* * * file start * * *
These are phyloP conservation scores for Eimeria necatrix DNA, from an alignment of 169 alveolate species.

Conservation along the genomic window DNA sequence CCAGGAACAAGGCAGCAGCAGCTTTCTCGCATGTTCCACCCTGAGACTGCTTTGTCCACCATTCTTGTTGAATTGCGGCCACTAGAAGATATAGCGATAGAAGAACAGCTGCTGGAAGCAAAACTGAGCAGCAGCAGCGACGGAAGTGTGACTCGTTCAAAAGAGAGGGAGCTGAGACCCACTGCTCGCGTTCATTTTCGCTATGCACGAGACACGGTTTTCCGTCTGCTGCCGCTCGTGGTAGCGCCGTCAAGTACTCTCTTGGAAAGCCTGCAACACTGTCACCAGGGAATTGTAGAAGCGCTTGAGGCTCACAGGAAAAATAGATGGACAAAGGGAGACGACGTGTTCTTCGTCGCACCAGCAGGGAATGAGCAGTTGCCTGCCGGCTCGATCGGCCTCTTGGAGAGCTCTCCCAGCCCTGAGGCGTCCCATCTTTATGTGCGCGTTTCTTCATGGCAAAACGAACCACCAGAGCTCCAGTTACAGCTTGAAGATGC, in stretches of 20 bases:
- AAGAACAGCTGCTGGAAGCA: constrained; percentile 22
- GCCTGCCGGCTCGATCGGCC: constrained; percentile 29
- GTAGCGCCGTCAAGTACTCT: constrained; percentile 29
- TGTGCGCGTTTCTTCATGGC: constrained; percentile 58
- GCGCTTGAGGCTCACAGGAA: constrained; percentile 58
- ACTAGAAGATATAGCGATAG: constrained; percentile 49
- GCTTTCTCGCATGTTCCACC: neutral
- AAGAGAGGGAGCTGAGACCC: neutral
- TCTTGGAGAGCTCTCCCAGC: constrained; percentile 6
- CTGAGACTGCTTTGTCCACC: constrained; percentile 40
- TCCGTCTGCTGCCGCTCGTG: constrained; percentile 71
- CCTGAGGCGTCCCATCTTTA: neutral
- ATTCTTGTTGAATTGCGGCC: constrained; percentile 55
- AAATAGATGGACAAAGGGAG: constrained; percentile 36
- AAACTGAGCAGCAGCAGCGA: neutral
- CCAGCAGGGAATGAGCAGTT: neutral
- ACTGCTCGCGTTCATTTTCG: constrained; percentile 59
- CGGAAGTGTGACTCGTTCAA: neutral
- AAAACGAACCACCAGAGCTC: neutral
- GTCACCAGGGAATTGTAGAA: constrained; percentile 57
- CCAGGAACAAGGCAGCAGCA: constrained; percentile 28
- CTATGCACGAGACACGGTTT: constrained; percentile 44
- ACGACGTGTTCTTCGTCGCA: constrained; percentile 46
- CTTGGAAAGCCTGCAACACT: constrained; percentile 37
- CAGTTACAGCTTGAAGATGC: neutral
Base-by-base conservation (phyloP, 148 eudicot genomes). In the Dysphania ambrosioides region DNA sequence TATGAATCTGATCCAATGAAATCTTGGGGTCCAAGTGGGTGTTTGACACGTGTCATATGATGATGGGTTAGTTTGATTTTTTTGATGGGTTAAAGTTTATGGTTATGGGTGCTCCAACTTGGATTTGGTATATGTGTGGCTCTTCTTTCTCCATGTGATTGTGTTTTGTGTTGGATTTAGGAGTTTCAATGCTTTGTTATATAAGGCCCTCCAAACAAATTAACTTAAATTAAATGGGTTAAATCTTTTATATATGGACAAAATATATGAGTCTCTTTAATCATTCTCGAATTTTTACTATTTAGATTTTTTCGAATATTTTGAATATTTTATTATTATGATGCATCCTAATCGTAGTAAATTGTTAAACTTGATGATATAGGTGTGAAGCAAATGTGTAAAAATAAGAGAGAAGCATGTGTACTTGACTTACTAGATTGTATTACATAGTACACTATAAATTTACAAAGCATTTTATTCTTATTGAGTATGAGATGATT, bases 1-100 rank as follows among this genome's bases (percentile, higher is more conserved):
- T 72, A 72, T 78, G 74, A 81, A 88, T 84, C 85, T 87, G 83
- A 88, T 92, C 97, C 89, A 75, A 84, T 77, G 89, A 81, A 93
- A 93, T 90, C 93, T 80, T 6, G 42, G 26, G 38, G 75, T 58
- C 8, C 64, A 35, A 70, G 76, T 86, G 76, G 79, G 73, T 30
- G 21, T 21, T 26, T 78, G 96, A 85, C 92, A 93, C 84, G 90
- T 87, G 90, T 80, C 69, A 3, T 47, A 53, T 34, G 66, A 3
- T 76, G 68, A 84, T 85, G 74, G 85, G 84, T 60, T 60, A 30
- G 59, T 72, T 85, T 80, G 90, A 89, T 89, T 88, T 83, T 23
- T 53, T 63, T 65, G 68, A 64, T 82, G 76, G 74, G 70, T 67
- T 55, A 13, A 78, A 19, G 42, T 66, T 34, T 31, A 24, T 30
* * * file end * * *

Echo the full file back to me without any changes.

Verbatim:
These are phyloP conservation scores for Eimeria necatrix DNA, from an alignment of 169 alveolate species.

Conservation along the genomic window DNA sequence CCAGGAACAAGGCAGCAGCAGCTTTCTCGCATGTTCCACCCTGAGACTGCTTTGTCCACCATTCTTGTTGAATTGCGGCCACTAGAAGATATAGCGATAGAAGAACAGCTGCTGGAAGCAAAACTGAGCAGCAGCAGCGACGGAAGTGTGACTCGTTCAAAAGAGAGGGAGCTGAGACCCACTGCTCGCGTTCATTTTCGCTATGCACGAGACACGGTTTTCCGTCTGCTGCCGCTCGTGGTAGCGCCGTCAAGTACTCTCTTGGAAAGCCTGCAACACTGTCACCAGGGAATTGTAGAAGCGCTTGAGGCTCACAGGAAAAATAGATGGACAAAGGGAGACGACGTGTTCTTCGTCGCACCAGCAGGGAATGAGCAGTTGCCTGCCGGCTCGATCGGCCTCTTGGAGAGCTCTCCCAGCCCTGAGGCGTCCCATCTTTATGTGCGCGTTTCTTCATGGCAAAACGAACCACCAGAGCTCCAGTTACAGCTTGAAGATGC, in stretches of 20 bases:
- AAGAACAGCTGCTGGAAGCA: constrained; percentile 22
- GCCTGCCGGCTCGATCGGCC: constrained; percentile 29
- GTAGCGCCGTCAAGTACTCT: constrained; percentile 29
- TGTGCGCGTTTCTTCATGGC: constrained; percentile 58
- GCGCTTGAGGCTCACAGGAA: constrained; percentile 58
- ACTAGAAGATATAGCGATAG: constrained; percentile 49
- GCTTTCTCGCATGTTCCACC: neutral
- AAGAGAGGGAGCTGAGACCC: neutral
- TCTTGGAGAGCTCTCCCAGC: constrained; percentile 6
- CTGAGACTGCTTTGTCCACC: constrained; percentile 40
- TCCGTCTGCTGCCGCTCGTG: constrained; percentile 71
- CCTGAGGCGTCCCATCTTTA: neutral
- ATTCTTGTTGAATTGCGGCC: constrained; percentile 55
- AAATAGATGGACAAAGGGAG: constrained; percentile 36
- AAACTGAGCAGCAGCAGCGA: neutral
- CCAGCAGGGAATGAGCAGTT: neutral
- ACTGCTCGCGTTCATTTTCG: constrained; percentile 59
- CGGAAGTGTGACTCGTTCAA: neutral
- AAAACGAACCACCAGAGCTC: neutral
- GTCACCAGGGAATTGTAGAA: constrained; percentile 57
- CCAGGAACAAGGCAGCAGCA: constrained; percentile 28
- CTATGCACGAGACACGGTTT: constrained; percentile 44
- ACGACGTGTTCTTCGTCGCA: constrained; percentile 46
- CTTGGAAAGCCTGCAACACT: constrained; percentile 37
- CAGTTACAGCTTGAAGATGC: neutral
Base-by-base conservation (phyloP, 148 eudicot genomes). In the Dysphania ambrosioides region DNA sequence TATGAATCTGATCCAATGAAATCTTGGGGTCCAAGTGGGTGTTTGACACGTGTCATATGATGATGGGTTAGTTTGATTTTTTTGATGGGTTAAAGTTTATGGTTATGGGTGCTCCAACTTGGATTTGGTATATGTGTGGCTCTTCTTTCTCCATGTGATTGTGTTTTGTGTTGGATTTAGGAGTTTCAATGCTTTGTTATATAAGGCCCTCCAAACAAATTAACTTAAATTAAATGGGTTAAATCTTTTATATATGGACAAAATATATGAGTCTCTTTAATCATTCTCGAATTTTTACTATTTAGATTTTTTCGAATATTTTGAATATTTTATTATTATGATGCATCCTAATCGTAGTAAATTGTTAAACTTGATGATATAGGTGTGAAGCAAATGTGTAAAAATAAGAGAGAAGCATGTGTACTTGACTTACTAGATTGTATTACATAGTACACTATAAATTTACAAAGCATTTTATTCTTATTGAGTATGAGATGATT, bases 1-100 rank as follows among this genome's bases (percentile, higher is more conserved):
- T 72, A 72, T 78, G 74, A 81, A 88, T 84, C 85, T 87, G 83
- A 88, T 92, C 97, C 89, A 75, A 84, T 77, G 89, A 81, A 93
- A 93, T 90, C 93, T 80, T 6, G 42, G 26, G 38, G 75, T 58
- C 8, C 64, A 35, A 70, G 76, T 86, G 76, G 79, G 73, T 30
- G 21, T 21, T 26, T 78, G 96, A 85, C 92, A 93, C 84, G 90
- T 87, G 90, T 80, C 69, A 3, T 47, A 53, T 34, G 66, A 3
- T 76, G 68, A 84, T 85, G 74, G 85, G 84, T 60, T 60, A 30
- G 59, T 72, T 85, T 80, G 90, A 89, T 89, T 88, T 83, T 23
- T 53, T 63, T 65, G 68, A 64, T 82, G 76, G 74, G 70, T 67
- T 55, A 13, A 78, A 19, G 42, T 66, T 34, T 31, A 24, T 30